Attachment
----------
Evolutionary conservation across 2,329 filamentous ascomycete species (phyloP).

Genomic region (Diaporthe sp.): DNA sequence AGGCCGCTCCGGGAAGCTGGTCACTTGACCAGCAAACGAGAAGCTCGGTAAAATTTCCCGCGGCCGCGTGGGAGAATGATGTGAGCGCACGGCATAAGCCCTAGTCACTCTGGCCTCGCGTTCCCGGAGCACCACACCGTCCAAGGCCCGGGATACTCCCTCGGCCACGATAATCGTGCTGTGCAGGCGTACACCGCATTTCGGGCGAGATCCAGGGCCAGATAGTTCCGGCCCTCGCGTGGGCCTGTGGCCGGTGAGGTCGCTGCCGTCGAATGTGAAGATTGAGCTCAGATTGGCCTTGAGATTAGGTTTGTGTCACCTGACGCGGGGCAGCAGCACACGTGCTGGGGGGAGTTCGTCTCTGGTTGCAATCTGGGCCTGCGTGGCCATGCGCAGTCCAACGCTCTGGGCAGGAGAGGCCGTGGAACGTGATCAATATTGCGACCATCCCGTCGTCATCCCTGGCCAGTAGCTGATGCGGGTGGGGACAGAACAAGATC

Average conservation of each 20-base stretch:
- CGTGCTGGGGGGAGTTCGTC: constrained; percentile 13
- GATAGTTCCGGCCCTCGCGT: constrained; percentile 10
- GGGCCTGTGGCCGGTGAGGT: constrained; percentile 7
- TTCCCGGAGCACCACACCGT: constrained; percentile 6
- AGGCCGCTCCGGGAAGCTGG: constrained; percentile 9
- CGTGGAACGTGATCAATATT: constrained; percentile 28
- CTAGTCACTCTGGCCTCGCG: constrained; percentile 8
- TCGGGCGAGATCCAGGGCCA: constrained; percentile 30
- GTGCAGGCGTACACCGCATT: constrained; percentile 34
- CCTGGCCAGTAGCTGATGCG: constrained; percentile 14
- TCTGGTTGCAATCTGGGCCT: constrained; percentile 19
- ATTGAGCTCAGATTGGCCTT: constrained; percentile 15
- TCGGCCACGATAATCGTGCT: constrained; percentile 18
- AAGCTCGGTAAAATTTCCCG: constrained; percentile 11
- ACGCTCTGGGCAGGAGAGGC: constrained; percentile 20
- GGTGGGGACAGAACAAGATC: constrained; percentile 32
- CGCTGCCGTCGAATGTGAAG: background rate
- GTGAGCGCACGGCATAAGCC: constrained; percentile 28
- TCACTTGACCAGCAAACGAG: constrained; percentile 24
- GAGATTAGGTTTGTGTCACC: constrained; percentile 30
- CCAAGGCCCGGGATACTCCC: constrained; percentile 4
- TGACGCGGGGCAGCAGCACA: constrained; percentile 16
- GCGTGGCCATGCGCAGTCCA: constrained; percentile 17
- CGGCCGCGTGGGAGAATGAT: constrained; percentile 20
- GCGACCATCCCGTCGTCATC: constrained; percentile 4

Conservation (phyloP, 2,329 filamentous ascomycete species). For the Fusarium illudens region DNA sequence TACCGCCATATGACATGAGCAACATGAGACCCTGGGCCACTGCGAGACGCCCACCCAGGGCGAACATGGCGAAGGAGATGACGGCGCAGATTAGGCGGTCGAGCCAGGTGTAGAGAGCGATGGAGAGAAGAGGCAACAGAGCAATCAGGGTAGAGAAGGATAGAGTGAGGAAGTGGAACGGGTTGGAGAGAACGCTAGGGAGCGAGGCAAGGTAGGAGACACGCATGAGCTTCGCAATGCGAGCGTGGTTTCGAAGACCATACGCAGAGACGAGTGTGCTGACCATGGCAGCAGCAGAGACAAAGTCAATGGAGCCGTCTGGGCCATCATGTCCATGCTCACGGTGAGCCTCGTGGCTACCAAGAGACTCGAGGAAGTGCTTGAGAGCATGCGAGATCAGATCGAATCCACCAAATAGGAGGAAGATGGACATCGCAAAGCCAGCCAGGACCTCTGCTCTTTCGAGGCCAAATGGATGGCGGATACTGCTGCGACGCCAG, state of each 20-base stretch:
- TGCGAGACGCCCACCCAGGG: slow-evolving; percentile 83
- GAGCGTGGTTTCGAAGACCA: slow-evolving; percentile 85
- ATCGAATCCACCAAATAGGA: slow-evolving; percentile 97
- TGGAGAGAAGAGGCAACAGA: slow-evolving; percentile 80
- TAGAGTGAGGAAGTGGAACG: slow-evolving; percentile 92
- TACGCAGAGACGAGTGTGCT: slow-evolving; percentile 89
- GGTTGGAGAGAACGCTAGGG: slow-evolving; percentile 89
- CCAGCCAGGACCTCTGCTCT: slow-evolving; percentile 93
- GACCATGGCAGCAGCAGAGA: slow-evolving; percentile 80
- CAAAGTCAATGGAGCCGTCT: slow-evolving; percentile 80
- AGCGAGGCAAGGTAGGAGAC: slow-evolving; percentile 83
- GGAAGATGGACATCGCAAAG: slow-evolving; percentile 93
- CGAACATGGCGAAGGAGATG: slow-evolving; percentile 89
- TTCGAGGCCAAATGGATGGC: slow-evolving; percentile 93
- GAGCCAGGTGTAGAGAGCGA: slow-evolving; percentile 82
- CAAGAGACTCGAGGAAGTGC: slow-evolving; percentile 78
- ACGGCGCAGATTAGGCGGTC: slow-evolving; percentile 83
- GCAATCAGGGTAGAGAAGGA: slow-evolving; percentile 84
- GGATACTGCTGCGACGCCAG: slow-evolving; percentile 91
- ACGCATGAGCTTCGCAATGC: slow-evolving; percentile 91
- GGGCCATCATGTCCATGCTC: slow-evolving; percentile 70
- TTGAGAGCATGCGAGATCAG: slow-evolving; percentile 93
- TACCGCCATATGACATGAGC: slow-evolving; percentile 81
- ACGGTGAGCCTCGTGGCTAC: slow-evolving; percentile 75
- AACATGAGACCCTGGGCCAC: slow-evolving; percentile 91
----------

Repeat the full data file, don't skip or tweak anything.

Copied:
Evolutionary conservation across 2,329 filamentous ascomycete species (phyloP).

Genomic region (Diaporthe sp.): DNA sequence AGGCCGCTCCGGGAAGCTGGTCACTTGACCAGCAAACGAGAAGCTCGGTAAAATTTCCCGCGGCCGCGTGGGAGAATGATGTGAGCGCACGGCATAAGCCCTAGTCACTCTGGCCTCGCGTTCCCGGAGCACCACACCGTCCAAGGCCCGGGATACTCCCTCGGCCACGATAATCGTGCTGTGCAGGCGTACACCGCATTTCGGGCGAGATCCAGGGCCAGATAGTTCCGGCCCTCGCGTGGGCCTGTGGCCGGTGAGGTCGCTGCCGTCGAATGTGAAGATTGAGCTCAGATTGGCCTTGAGATTAGGTTTGTGTCACCTGACGCGGGGCAGCAGCACACGTGCTGGGGGGAGTTCGTCTCTGGTTGCAATCTGGGCCTGCGTGGCCATGCGCAGTCCAACGCTCTGGGCAGGAGAGGCCGTGGAACGTGATCAATATTGCGACCATCCCGTCGTCATCCCTGGCCAGTAGCTGATGCGGGTGGGGACAGAACAAGATC

Average conservation of each 20-base stretch:
- CGTGCTGGGGGGAGTTCGTC: constrained; percentile 13
- GATAGTTCCGGCCCTCGCGT: constrained; percentile 10
- GGGCCTGTGGCCGGTGAGGT: constrained; percentile 7
- TTCCCGGAGCACCACACCGT: constrained; percentile 6
- AGGCCGCTCCGGGAAGCTGG: constrained; percentile 9
- CGTGGAACGTGATCAATATT: constrained; percentile 28
- CTAGTCACTCTGGCCTCGCG: constrained; percentile 8
- TCGGGCGAGATCCAGGGCCA: constrained; percentile 30
- GTGCAGGCGTACACCGCATT: constrained; percentile 34
- CCTGGCCAGTAGCTGATGCG: constrained; percentile 14
- TCTGGTTGCAATCTGGGCCT: constrained; percentile 19
- ATTGAGCTCAGATTGGCCTT: constrained; percentile 15
- TCGGCCACGATAATCGTGCT: constrained; percentile 18
- AAGCTCGGTAAAATTTCCCG: constrained; percentile 11
- ACGCTCTGGGCAGGAGAGGC: constrained; percentile 20
- GGTGGGGACAGAACAAGATC: constrained; percentile 32
- CGCTGCCGTCGAATGTGAAG: background rate
- GTGAGCGCACGGCATAAGCC: constrained; percentile 28
- TCACTTGACCAGCAAACGAG: constrained; percentile 24
- GAGATTAGGTTTGTGTCACC: constrained; percentile 30
- CCAAGGCCCGGGATACTCCC: constrained; percentile 4
- TGACGCGGGGCAGCAGCACA: constrained; percentile 16
- GCGTGGCCATGCGCAGTCCA: constrained; percentile 17
- CGGCCGCGTGGGAGAATGAT: constrained; percentile 20
- GCGACCATCCCGTCGTCATC: constrained; percentile 4

Conservation (phyloP, 2,329 filamentous ascomycete species). For the Fusarium illudens region DNA sequence TACCGCCATATGACATGAGCAACATGAGACCCTGGGCCACTGCGAGACGCCCACCCAGGGCGAACATGGCGAAGGAGATGACGGCGCAGATTAGGCGGTCGAGCCAGGTGTAGAGAGCGATGGAGAGAAGAGGCAACAGAGCAATCAGGGTAGAGAAGGATAGAGTGAGGAAGTGGAACGGGTTGGAGAGAACGCTAGGGAGCGAGGCAAGGTAGGAGACACGCATGAGCTTCGCAATGCGAGCGTGGTTTCGAAGACCATACGCAGAGACGAGTGTGCTGACCATGGCAGCAGCAGAGACAAAGTCAATGGAGCCGTCTGGGCCATCATGTCCATGCTCACGGTGAGCCTCGTGGCTACCAAGAGACTCGAGGAAGTGCTTGAGAGCATGCGAGATCAGATCGAATCCACCAAATAGGAGGAAGATGGACATCGCAAAGCCAGCCAGGACCTCTGCTCTTTCGAGGCCAAATGGATGGCGGATACTGCTGCGACGCCAG, state of each 20-base stretch:
- TGCGAGACGCCCACCCAGGG: slow-evolving; percentile 83
- GAGCGTGGTTTCGAAGACCA: slow-evolving; percentile 85
- ATCGAATCCACCAAATAGGA: slow-evolving; percentile 97
- TGGAGAGAAGAGGCAACAGA: slow-evolving; percentile 80
- TAGAGTGAGGAAGTGGAACG: slow-evolving; percentile 92
- TACGCAGAGACGAGTGTGCT: slow-evolving; percentile 89
- GGTTGGAGAGAACGCTAGGG: slow-evolving; percentile 89
- CCAGCCAGGACCTCTGCTCT: slow-evolving; percentile 93
- GACCATGGCAGCAGCAGAGA: slow-evolving; percentile 80
- CAAAGTCAATGGAGCCGTCT: slow-evolving; percentile 80
- AGCGAGGCAAGGTAGGAGAC: slow-evolving; percentile 83
- GGAAGATGGACATCGCAAAG: slow-evolving; percentile 93
- CGAACATGGCGAAGGAGATG: slow-evolving; percentile 89
- TTCGAGGCCAAATGGATGGC: slow-evolving; percentile 93
- GAGCCAGGTGTAGAGAGCGA: slow-evolving; percentile 82
- CAAGAGACTCGAGGAAGTGC: slow-evolving; percentile 78
- ACGGCGCAGATTAGGCGGTC: slow-evolving; percentile 83
- GCAATCAGGGTAGAGAAGGA: slow-evolving; percentile 84
- GGATACTGCTGCGACGCCAG: slow-evolving; percentile 91
- ACGCATGAGCTTCGCAATGC: slow-evolving; percentile 91
- GGGCCATCATGTCCATGCTC: slow-evolving; percentile 70
- TTGAGAGCATGCGAGATCAG: slow-evolving; percentile 93
- TACCGCCATATGACATGAGC: slow-evolving; percentile 81
- ACGGTGAGCCTCGTGGCTAC: slow-evolving; percentile 75
- AACATGAGACCCTGGGCCAC: slow-evolving; percentile 91